Feed Bites

Mexico's GM Decision May Harm Animal Feed Industry

Written by: Guest   |   December 2, 2021

Trade, Standards, Guest perspective

By: Matt O’Mara, vice president of international, BIO

The Government of Mexico’s failure to honor to its commitments under the United States-Mexico-Canada Agreement (USMCA) and the World Trade Organization (WTO) regarding agricultural biotechnology will hamper investment and market access for future innovations that are key to agricultural productivity and global efforts to address climate change.

But will this treatment of agricultural biotechnology also impact the proportionately larger use of corn in animal feed?

As negotiators closed on the USMCA and the agreement entered into force, the agricultural industry hailed it as successfully modernizing the North American Free Trade Agreement (NAFTA). The USMCA included new provisions around modern biotechnology, intending to foster cooperation, communication and facilitate trade.  These new biotechnology provisions and the USMCA Sanitary and Phytosanitary (SPS) Agreement do not require a country to approve biotechnology products, but they require countries to maintain a regulatory process and make science-based decisions. 

But despite industry’s praise of the agreement, trouble for biotechnology was already brewing.

Beginning in 2018, Mexico stopped issuing approvals for new biotechnology products. And since, Mexico has failed to maintain a science-based approval process by arbitrarily delaying the scientific risk assessment for as many as 25 biotech products across a wide range of commodities, including apples, canola, corn, cotton and soy.

In 2020, President Andrés Manuel López Obrador pledged to prohibit imports of biotech corn by 2024, while also refraining from issuing and revoking existing approval of biotechnology products. President López Obrador and the Mexican government have underscored this threat in a series of actions in recent months.

In September 2021, the Mexican government issued an unprecedented rejection of a GMO corn permit from Bayer Crop Sciences. "We are disappointed with the unscientific reasons that Cofepris used to deny the authorization," the company said in a statement.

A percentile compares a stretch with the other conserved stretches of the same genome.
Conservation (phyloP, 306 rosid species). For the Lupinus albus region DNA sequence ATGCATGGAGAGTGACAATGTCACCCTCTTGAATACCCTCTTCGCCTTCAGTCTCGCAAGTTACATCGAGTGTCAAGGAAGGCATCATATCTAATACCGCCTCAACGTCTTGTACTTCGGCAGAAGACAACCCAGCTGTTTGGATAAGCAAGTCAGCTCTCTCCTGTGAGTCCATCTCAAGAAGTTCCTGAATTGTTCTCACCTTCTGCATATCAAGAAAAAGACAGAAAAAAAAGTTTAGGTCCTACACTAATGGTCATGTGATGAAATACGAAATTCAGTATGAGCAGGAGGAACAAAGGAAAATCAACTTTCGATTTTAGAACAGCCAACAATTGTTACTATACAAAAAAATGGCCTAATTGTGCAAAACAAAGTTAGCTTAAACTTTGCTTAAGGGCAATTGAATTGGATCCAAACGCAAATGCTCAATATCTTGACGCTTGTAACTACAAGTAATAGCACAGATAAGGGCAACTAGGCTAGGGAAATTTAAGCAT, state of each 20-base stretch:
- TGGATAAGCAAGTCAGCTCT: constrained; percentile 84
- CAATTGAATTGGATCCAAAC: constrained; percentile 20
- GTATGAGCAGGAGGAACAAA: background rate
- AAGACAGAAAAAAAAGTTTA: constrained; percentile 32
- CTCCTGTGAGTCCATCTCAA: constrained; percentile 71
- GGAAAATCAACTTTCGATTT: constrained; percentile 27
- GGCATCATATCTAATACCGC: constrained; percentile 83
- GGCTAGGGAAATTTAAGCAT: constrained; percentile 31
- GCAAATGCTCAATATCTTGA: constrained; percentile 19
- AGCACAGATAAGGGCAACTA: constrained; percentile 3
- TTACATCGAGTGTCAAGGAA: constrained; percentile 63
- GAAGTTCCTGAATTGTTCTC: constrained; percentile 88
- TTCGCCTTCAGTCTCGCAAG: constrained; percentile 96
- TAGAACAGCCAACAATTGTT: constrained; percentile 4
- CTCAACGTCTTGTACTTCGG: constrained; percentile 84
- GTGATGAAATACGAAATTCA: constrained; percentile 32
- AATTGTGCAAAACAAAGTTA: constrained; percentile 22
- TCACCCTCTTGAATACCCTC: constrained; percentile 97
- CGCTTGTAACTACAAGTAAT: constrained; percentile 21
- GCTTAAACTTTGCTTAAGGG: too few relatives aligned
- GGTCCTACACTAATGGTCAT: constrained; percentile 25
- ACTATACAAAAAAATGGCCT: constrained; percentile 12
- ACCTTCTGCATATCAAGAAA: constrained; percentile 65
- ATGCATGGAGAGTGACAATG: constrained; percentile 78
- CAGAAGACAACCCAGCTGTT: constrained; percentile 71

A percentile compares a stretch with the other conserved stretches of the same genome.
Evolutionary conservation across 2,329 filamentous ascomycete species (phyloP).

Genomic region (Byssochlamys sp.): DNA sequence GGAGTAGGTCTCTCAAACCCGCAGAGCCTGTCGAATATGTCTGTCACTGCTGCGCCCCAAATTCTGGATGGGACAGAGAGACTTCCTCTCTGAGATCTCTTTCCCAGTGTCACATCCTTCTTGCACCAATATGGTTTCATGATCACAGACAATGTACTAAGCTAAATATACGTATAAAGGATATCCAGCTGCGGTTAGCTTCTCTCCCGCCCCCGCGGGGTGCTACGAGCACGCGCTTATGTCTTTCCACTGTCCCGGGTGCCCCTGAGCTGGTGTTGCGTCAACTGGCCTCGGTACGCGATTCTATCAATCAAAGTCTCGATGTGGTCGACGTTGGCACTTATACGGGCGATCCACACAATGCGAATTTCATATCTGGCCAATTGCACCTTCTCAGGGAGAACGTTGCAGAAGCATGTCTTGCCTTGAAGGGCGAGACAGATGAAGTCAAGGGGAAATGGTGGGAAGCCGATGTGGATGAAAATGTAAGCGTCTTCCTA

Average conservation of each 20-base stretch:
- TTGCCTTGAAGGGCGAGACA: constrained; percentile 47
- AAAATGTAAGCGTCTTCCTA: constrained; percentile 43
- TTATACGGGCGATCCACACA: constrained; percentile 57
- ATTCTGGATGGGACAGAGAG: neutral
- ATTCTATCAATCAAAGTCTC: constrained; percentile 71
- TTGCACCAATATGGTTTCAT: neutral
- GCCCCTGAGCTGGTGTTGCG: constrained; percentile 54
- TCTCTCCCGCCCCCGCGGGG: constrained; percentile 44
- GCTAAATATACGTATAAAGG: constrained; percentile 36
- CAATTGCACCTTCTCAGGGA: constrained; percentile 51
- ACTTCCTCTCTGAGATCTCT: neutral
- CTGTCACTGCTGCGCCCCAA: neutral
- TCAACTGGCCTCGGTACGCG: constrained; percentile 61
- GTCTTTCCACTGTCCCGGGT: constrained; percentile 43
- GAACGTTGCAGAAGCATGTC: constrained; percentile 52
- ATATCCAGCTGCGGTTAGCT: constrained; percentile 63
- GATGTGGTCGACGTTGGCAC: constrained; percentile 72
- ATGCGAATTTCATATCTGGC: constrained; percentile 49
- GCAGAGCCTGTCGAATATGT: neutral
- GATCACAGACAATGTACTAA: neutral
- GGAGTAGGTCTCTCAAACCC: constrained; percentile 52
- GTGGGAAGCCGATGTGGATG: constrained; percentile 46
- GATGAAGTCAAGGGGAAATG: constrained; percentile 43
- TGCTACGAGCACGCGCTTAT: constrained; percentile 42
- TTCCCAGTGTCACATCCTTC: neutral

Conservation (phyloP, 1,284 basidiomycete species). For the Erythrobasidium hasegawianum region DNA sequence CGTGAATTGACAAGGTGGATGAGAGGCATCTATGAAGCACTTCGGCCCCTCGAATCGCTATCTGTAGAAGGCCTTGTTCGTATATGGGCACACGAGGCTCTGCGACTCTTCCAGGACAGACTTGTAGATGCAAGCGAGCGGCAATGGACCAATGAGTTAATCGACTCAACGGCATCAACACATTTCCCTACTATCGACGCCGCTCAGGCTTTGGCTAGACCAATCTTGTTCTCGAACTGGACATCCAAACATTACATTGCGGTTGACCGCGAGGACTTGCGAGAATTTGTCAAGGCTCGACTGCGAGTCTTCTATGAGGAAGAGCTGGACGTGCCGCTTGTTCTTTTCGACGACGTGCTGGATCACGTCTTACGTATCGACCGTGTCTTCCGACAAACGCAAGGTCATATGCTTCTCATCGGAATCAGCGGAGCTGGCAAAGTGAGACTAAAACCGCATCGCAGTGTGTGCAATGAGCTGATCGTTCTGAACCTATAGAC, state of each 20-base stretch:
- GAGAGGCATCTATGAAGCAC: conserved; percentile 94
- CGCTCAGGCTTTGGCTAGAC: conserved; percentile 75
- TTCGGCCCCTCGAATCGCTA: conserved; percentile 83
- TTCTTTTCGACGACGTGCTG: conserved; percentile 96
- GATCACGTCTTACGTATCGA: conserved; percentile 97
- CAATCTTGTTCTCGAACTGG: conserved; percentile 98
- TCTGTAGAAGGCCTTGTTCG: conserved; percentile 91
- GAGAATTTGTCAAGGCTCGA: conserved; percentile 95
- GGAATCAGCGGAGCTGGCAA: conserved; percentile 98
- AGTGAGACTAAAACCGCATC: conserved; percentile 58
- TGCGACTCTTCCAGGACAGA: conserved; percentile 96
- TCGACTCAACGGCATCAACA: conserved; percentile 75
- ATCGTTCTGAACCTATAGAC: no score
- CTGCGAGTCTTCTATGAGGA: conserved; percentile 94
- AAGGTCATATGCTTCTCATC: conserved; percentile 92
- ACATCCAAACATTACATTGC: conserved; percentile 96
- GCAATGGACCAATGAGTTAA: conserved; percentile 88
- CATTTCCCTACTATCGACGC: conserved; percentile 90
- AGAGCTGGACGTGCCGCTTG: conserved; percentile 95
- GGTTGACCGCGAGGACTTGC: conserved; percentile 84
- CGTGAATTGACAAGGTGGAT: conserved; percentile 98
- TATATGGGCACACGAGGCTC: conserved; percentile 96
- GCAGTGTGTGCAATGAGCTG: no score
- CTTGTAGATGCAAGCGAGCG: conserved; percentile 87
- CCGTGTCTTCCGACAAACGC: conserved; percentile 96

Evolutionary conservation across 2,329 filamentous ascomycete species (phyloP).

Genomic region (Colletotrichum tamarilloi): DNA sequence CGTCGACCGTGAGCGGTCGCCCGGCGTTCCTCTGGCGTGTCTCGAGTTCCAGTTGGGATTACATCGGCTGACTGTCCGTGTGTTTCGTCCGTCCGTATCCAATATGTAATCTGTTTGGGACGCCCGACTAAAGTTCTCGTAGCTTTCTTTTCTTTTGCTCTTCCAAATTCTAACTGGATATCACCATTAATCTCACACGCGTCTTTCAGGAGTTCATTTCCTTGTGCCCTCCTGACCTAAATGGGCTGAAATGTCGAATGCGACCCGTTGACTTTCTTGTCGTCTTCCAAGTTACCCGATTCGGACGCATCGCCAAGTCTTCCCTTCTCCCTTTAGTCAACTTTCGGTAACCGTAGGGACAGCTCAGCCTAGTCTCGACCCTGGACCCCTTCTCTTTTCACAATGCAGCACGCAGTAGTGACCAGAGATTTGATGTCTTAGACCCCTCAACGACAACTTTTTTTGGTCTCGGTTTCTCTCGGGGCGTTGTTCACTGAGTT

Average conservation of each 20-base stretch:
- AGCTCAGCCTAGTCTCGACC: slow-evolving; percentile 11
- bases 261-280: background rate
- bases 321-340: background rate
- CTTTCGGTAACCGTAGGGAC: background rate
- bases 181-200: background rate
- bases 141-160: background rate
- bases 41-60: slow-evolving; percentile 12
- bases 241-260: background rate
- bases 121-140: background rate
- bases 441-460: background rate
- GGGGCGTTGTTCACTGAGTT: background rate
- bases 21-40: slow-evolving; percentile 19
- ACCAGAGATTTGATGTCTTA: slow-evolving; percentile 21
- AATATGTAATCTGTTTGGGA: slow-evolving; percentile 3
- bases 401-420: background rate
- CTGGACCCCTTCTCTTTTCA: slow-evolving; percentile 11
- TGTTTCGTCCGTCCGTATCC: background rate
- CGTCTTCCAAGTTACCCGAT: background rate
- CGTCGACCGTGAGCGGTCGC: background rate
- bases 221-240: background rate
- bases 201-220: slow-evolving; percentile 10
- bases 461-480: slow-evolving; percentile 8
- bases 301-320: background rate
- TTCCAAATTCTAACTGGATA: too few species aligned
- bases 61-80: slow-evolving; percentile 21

Then in October 2021, Mexico’s Minister of Agriculture Víctor Manuel Villalobos Arámbula told U.S. Agriculture Secretary Tom Vilsack that the country would still allow GM corn imports.

However, despite this verbal commitment, Mexico has not made any progress in rescinding the decree or resuming the scientific risk assessment process. Instead, the president of Mexico sent a letter to President Joe Biden on Oct. 26, communicating his intention to prohibit imports of GM corn, as part of Mexico’s commitments to combat climate change and reduce carbon emissions.

This disregard for biotechnology without question undermines the spirit and letter of USMCA. Despite the updates to USMCA, the future of U.S.-Mexico trade is uncertain.

Mexico is experiencing a cultural movement; President Obrador’s populist platform is what helped get him elected. Banning American genetically modified foods could be an easy win.

However, this vision does not match reality.  Mexico is heavily reliant on American corn and cannot become self-sufficient in producing corn. The U.S. Department of Agriculture’s Economic Research Service estimates Mexican corn farmers produce “3.6 metric tons per hectare compared with 10.9 in the United States.” The NAFTA and now the USMCA has enabled a truly integrated North American market.  Reversing this will be catastrophic for both countries.

With the increasing threats of climate change, such as more pests and unpredictable weather patterns, Mexico’s domestic corn production is unlikely to be able to keep pace, particularly without the benefit of modern agricultural innovations.

Rather than fighting a prolonged battle over proven technology, it is time to build on the benefits of the robust U.S.-Mexico trade relationship and implement USMCA in a way that helps both countries build greener, more resilient agricultural sectors. 

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